19 February 2015


La Condition Humaine.....

The wallpaper in the care home dementia wing where my mother now lives consists entirely, repeatedly, of images of Audrey Hepburn, some with a long, black cigarette holder.  Quite what this does for dementia sufferers I don't know, though I imagine the thought behind it was to present an iconic image from the inmates' salad days, and to repeat it to enhance familiarity.  

What came as a surprise to me is that Audrey Hepburn is ranked as one of the five most famous Belgians in history (at least on www.famousbelgians.net)!  This website is presumably frequented by keen pub quizmasters seeking to baffle the otherwise intelligentsia on quiet weeknights.   What is perhaps most surprising about this is that Audrey Hepburn was not Belgian; (of complex ancestry and born in Brussels, but she was actually half British and half Dutch) ......

Jacques Brel. A la Mort Subite

For those who wish to keep up with the times, I would hazard that the most famous Belgians are, in no particular order, Jacques Brel, Hergé (Georges Remi), Georges Simenon (creator of Maigret), René Magritte, Peter Paul Rubens (actually Flemish), Hercule Poirot (OK not real), Eddy Merckx, Adolphe Sax and Plastic Bertrand.....

René Magritte

Anyway, I am not in Brussels to seek fame (though I do bump into Waldemar Januszczak crossing the road outside the Musée Oldmasters Museum).....  I am here for a flavour; a flavour of Belgitude (to quote Jacques Brel).

Mort Subite (Sudden Death) is a Lambic (a Belgian speciality using wild yeasts) Beer brewed for the bar, A la Mort Subite, which has been on the rue Montagne-aux-Herbes Potagères 7, Brussels, for over eighty years.  If you can take your eyes off this cyclist, the bar is to the right....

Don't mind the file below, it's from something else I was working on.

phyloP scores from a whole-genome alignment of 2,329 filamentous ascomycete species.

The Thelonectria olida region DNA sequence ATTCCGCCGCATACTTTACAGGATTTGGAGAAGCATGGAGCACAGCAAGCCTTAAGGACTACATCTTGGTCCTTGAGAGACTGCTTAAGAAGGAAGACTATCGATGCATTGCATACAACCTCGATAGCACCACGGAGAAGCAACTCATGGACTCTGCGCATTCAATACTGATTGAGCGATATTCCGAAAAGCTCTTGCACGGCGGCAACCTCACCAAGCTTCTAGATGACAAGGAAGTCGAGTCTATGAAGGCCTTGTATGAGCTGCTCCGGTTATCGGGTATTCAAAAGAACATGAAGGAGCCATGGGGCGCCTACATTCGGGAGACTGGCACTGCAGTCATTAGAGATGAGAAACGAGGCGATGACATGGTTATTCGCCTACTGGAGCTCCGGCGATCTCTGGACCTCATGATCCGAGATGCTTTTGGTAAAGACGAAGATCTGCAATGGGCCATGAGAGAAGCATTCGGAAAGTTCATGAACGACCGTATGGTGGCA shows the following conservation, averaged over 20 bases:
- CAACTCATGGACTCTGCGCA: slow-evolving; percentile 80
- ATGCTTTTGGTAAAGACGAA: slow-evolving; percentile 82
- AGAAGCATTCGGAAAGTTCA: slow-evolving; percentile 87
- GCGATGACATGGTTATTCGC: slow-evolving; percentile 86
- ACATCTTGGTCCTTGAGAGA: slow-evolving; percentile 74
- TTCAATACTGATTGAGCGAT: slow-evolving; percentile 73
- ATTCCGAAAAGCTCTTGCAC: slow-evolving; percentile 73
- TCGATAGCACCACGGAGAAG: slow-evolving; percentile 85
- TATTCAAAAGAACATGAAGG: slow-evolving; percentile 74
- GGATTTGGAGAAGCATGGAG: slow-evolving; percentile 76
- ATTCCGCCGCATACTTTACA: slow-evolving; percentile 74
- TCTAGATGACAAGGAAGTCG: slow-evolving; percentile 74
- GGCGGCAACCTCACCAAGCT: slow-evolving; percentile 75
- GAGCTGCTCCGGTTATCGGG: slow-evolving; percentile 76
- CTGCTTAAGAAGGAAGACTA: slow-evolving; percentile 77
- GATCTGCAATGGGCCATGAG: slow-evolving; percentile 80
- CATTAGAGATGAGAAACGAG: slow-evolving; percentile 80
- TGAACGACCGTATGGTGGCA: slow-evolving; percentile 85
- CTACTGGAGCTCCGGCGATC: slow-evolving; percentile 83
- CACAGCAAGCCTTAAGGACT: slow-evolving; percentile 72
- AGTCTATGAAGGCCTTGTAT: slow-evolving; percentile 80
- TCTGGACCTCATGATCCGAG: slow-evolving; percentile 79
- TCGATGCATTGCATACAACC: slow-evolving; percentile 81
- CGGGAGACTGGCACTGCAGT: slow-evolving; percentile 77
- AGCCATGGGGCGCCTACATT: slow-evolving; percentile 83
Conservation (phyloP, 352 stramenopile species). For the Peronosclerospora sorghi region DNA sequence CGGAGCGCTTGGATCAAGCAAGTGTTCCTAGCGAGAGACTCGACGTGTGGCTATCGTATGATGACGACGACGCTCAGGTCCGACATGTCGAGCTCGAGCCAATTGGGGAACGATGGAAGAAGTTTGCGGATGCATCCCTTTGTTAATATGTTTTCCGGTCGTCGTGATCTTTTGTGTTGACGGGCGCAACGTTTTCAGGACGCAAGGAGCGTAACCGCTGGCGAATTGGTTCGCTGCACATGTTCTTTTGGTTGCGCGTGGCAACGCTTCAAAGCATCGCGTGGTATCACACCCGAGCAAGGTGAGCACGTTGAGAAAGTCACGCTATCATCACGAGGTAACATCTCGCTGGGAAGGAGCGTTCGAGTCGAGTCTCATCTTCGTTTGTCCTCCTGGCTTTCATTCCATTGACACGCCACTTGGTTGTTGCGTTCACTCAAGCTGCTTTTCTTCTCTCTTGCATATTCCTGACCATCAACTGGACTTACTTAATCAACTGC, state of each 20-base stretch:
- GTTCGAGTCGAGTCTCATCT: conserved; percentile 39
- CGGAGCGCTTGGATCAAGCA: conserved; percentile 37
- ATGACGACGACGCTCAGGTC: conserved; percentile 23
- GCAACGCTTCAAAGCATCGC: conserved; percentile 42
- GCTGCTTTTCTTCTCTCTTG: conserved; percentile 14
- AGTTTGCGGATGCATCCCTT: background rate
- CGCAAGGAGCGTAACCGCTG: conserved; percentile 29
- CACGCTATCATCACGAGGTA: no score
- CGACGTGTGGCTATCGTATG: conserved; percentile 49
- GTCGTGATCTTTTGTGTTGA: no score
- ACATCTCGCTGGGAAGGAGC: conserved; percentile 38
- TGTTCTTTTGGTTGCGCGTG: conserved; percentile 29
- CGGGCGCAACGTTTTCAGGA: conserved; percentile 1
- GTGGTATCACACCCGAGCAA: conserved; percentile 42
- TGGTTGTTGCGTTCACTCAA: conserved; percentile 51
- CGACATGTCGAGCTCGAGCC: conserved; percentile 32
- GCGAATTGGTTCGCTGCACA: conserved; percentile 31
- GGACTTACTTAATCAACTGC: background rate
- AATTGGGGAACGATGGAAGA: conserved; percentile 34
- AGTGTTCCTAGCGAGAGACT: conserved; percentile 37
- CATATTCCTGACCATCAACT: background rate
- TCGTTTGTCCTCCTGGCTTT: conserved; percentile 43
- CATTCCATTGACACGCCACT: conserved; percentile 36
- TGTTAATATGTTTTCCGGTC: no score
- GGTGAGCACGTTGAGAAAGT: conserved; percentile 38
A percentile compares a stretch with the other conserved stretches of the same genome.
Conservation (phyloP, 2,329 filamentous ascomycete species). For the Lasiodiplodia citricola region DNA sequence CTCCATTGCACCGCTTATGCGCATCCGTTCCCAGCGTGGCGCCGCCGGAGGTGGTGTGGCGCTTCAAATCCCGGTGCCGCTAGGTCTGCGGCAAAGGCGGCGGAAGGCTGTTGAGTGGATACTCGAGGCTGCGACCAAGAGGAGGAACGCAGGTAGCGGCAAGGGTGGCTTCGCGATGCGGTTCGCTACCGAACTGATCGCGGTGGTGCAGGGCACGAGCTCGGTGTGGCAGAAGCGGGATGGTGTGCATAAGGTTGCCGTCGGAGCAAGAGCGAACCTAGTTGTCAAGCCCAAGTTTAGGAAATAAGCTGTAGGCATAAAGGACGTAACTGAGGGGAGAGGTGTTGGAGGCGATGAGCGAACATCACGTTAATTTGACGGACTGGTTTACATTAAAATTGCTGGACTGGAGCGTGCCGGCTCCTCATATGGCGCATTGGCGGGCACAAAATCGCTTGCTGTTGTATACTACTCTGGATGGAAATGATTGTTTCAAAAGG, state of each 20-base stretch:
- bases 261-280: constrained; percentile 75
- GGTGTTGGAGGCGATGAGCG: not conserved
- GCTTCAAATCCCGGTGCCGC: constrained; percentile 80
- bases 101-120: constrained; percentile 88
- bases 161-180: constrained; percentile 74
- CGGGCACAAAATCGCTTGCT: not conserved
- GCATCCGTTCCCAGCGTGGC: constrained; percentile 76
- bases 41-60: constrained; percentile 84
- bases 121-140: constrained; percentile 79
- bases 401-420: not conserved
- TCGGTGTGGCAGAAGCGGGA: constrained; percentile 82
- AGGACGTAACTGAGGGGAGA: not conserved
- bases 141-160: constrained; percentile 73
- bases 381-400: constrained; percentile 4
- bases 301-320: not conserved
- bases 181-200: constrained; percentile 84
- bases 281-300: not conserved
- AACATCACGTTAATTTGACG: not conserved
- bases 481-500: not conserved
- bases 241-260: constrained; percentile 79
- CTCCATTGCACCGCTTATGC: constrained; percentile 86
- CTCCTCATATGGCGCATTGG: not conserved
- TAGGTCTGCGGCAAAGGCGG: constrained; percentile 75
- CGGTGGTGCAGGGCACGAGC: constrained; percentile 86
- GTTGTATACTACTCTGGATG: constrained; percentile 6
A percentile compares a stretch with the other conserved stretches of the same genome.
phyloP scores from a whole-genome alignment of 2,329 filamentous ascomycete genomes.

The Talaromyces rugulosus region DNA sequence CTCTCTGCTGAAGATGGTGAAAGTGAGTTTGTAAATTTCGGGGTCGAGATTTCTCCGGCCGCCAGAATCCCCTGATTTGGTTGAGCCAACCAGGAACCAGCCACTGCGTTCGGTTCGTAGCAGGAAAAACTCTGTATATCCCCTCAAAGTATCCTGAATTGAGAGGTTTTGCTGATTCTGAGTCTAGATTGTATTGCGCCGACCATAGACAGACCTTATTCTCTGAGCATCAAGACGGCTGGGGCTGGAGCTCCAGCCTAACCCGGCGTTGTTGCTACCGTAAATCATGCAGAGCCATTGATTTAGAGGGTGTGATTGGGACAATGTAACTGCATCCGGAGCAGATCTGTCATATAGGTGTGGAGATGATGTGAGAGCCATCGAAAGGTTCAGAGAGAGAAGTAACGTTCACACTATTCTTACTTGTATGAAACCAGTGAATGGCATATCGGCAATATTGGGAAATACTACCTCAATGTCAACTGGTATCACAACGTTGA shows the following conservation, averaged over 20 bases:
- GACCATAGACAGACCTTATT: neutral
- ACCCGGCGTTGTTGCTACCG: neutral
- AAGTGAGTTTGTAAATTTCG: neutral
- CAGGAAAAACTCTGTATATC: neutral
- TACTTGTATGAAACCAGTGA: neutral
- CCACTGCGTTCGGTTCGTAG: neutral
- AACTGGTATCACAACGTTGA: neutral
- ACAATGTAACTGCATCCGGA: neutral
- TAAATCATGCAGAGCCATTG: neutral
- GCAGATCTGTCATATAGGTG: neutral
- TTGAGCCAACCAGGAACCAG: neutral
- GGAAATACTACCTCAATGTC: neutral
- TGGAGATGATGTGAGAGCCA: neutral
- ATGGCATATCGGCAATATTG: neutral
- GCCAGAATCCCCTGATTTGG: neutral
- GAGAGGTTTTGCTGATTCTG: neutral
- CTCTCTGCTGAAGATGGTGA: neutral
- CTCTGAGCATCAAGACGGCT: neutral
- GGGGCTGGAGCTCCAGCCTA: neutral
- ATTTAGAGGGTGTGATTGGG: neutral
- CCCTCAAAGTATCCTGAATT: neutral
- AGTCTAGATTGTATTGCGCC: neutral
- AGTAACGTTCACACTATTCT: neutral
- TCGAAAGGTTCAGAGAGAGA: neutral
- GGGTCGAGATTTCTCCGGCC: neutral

Inside is all mirrors and wood, with yellowing bar staff who curl at the edges. It is Paris in the sixties, Strasbourg in the seventies. Jacques Brel is still here, looking a little tired, despite his reported death in 1978. 


Knitted wear and felt hats are de rigueur.  It is the perfect antidote to Belgian weather. The perfect place to be anonymous in a crowd.  I think I will live here.  I think I may die, suddenly, here, one day....

Brussels is a city of contrasts, however. The skyline is part skyscraper, part gothic spire. The heart of the city beats with the choked arteries of hundreds of years of smoke and glasses, but the frilly outergarments sparkle with sequins of euromillions.  

Shiny surfaces reflect the old in the new, and shelter the less fortunate....

Near Bruxelles Central, the crack of cans and the shrouds of smoke embellish the pavement,

Ça sent la bière

De Londres à Berlin
Ça sent la bière
Donne-moi la main

While inside the early 1950s Galerie Ravenstein, the tables are empty.....

There is much to admire in Brussels, from the rooftops,

To street level,

It's a catholic city, so the churches are full of statuary, 

Compassionate tombs, 

And curious memorials

The museums range from the ornate,